But when you choose for MDF, don't do the 12mm version, it will be not good. MDF is less strong than plywood, and 12mm is not strong enough. 18mm is the minimum there.
 

andy19191

Member
2005-04-17 11:42 am
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Could anyone please tell me what is the result of using thin cabinet wall? What way will the sound go and affect? I’d like to know if the sound is distorted, how? Bass boom, Midrange echo, etc. Please explain me. Thank you in advance.

The baffle needs to as stiff as possible to reduce the amount of vibration entering the cabinet from the drivers. The stiffer the better. This doesn't want to be made of 12 mm MDF with a large speaker.

The stiffness of the remaining cabinet walls is less important. The thicker the wall, the higher the resonant frequencies but generally the SPL from the cabinet remains roughly the same. What these walls usually need is damping to reduce the size of the resonances (usually because there is more than one design approach for a quiet cabinet). If the internal bracing is reasonably extensive 12mm MDF might be just about OK but it wouldn't be ideal.

Are you adding damping to the walls? How extensive is the bracing? How thick is the baffle? How is the midrange enclosure mounted to the main enclosure?
 

diyiggy

Member
2019-01-16 12:22 am
If mine, I will just double it with 10 mm plywood with something in between like acoustic black sheets they use in cars (inside the doors, roof...) or the one to proof the roofs (though toxic inside home ?)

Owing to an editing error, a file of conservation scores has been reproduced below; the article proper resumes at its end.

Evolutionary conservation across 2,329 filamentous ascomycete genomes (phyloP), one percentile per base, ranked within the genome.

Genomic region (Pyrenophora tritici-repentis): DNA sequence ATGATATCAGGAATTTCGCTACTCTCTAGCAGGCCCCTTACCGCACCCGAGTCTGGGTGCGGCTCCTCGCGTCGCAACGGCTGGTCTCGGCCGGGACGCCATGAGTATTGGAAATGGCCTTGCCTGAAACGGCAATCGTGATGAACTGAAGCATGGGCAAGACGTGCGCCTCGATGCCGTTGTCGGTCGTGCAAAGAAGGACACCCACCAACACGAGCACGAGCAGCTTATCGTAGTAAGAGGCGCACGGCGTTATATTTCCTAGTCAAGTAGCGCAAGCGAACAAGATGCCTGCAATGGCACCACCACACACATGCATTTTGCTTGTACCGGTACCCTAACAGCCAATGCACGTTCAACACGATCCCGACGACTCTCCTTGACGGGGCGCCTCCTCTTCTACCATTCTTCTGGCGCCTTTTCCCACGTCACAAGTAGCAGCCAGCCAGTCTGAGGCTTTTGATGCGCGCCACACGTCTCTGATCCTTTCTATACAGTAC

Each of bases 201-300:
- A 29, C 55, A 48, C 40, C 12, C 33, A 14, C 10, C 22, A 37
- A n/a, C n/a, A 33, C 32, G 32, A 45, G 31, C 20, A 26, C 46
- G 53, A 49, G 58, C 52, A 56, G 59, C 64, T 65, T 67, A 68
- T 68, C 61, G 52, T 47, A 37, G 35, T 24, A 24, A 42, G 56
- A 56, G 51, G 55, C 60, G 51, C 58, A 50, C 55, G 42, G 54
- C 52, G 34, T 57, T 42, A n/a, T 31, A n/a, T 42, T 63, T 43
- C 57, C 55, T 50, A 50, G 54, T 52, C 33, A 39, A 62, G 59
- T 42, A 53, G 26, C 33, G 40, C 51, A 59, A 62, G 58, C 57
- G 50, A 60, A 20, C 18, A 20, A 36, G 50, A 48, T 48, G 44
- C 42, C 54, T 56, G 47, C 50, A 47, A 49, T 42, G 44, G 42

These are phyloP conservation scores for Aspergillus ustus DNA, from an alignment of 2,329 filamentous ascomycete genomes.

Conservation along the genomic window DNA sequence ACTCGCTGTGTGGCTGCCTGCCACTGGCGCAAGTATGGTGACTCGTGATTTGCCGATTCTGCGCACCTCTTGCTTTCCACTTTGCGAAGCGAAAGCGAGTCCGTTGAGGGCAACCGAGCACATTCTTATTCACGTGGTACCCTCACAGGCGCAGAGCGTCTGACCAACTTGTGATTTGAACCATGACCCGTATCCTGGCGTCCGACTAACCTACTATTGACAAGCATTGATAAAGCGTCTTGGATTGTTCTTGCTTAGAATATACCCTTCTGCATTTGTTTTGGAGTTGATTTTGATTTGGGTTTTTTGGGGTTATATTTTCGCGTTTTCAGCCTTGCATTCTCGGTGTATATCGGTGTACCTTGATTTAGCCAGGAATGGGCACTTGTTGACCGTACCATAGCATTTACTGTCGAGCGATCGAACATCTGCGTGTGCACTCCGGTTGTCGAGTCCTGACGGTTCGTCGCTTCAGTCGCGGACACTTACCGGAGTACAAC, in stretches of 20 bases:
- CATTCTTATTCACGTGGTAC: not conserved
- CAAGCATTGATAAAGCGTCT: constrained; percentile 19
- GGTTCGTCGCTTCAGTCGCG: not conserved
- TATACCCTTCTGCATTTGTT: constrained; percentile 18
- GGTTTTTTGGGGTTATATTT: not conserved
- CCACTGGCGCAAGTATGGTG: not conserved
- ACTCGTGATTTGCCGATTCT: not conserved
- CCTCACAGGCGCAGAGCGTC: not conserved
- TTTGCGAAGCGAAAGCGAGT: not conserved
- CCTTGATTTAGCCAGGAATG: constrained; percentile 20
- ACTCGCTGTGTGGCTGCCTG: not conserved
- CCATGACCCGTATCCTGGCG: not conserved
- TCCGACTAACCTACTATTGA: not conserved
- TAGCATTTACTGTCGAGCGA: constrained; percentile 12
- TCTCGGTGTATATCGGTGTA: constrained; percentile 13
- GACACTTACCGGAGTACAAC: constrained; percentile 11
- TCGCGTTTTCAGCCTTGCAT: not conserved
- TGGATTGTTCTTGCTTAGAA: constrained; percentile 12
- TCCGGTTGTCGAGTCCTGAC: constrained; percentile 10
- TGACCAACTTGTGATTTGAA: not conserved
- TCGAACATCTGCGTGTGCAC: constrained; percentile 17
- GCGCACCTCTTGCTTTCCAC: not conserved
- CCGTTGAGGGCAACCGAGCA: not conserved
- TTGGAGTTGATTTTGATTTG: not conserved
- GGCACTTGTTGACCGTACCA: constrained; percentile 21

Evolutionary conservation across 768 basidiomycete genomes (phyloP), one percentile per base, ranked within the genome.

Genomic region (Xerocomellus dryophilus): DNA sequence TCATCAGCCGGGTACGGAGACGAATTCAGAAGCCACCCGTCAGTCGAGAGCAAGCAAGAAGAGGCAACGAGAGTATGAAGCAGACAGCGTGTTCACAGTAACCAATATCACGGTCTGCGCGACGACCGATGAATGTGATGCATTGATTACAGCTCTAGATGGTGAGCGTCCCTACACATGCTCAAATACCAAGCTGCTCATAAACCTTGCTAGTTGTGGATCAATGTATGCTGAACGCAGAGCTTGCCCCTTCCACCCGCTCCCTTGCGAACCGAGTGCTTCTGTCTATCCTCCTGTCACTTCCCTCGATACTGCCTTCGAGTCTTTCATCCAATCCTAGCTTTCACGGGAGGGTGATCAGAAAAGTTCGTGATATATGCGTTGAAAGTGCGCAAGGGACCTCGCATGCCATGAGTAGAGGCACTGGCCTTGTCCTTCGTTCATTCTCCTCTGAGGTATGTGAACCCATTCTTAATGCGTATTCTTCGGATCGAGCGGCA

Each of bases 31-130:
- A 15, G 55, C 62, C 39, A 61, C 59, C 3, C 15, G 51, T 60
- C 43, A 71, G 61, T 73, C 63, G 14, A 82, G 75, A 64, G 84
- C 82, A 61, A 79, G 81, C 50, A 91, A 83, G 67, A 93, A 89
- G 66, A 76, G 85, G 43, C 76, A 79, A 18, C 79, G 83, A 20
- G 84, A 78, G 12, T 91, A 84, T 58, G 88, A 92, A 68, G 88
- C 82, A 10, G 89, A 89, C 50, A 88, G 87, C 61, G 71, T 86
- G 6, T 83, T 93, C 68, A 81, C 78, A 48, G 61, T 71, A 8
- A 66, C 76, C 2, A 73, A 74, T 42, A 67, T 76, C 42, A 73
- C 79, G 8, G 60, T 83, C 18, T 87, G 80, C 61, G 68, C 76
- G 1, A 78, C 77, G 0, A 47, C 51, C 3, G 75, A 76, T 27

Mass-spring-mass helps a lot. And plywood is cool enough not to need veenering.

Arbeth speakers just use 19 mm mdf and both side 1 mm veenering and no one seems complain of the M40 coffin with its 15" bass unit (and it has no brassing inside but a rod and acoustic foam)
 
Weight does not matter… unless you have issues with the reactive energy of the driver cones starts rocking the cabinet — all from the woofer.

But if you are aiming at elegance, using a pair of the size smaller woofers push-push to eliminate any chance of that, and reduce the load on the box dramatically, i estimate 90% (depends on how tightly the woofers are coupled.

We did a purposeful experiment with push-push woofers to check the magnitude of the benefit. We built a box from 15mm BB (15mm is a lot easier to work with then 12mm) with 2 x 10” SDX10 — about the same size, with what i’d call minima bracing. You could pick the box up with a couple fingers in the driver cutout (with the drivers i’d want 2 people to move it far). It worked REALLY well.

From this, and what w learned, came my guess that good 12mm multiply could be made to do the job.

dave
 
Funny thing is that the differences between -say- 18mm and 12mm alone aren’t that big. Think of throughput on some resonant frequencies of about 3-5 dB. Lower frequencies will be dampened more, but higher ones could turn out worse with thick materials. The real nuisance is the resonance itself; you will notice that ‘boxy’ sound. Thicker panels do NOT resonate less long. Lighter or heavier material only shifts the resonant frequency. Pushing them outside the band pass of a driver can and has been done (Celestion among others), but not with wood-like materials.
Even bracing doesn’t solve all trouble, but it has its merits. Increasing internal damping of the panel material is the best way to reduce panel resonances (and sound throughput of the speaker box). Hence I referred to CLD.